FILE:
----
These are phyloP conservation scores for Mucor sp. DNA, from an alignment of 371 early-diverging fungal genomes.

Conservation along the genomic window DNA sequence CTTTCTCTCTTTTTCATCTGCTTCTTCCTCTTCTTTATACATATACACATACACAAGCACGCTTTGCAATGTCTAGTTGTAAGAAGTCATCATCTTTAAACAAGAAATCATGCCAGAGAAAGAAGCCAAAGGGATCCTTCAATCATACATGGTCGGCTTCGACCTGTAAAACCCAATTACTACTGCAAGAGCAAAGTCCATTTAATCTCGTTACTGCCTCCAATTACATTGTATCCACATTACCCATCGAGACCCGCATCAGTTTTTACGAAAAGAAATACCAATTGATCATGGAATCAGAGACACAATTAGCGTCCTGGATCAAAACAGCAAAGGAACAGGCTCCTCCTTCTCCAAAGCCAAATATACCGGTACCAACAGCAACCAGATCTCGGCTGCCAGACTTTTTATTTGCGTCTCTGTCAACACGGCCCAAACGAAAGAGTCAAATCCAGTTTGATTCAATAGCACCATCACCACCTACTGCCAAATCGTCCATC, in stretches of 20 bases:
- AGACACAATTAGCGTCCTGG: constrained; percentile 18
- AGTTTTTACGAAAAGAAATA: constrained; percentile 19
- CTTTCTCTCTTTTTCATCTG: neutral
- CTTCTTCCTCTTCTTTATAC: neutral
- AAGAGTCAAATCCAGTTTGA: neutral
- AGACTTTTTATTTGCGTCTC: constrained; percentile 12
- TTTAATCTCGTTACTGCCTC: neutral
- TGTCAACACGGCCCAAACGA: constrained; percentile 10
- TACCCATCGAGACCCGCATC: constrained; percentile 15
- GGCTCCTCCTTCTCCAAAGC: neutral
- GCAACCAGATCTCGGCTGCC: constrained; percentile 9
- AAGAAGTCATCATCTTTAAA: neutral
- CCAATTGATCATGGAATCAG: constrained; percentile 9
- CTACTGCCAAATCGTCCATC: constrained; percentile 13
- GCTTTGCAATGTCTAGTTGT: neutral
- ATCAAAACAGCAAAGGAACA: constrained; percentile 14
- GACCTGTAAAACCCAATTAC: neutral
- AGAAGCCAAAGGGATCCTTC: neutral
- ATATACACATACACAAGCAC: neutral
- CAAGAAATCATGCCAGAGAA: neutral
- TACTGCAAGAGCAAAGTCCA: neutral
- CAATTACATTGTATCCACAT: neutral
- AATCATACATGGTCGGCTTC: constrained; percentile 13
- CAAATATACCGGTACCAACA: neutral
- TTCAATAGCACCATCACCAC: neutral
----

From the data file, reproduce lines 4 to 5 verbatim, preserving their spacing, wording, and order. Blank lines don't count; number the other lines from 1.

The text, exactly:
- AGTTTTTACGAAAAGAAATA: constrained; percentile 19
- CTTTCTCTCTTTTTCATCTG: neutral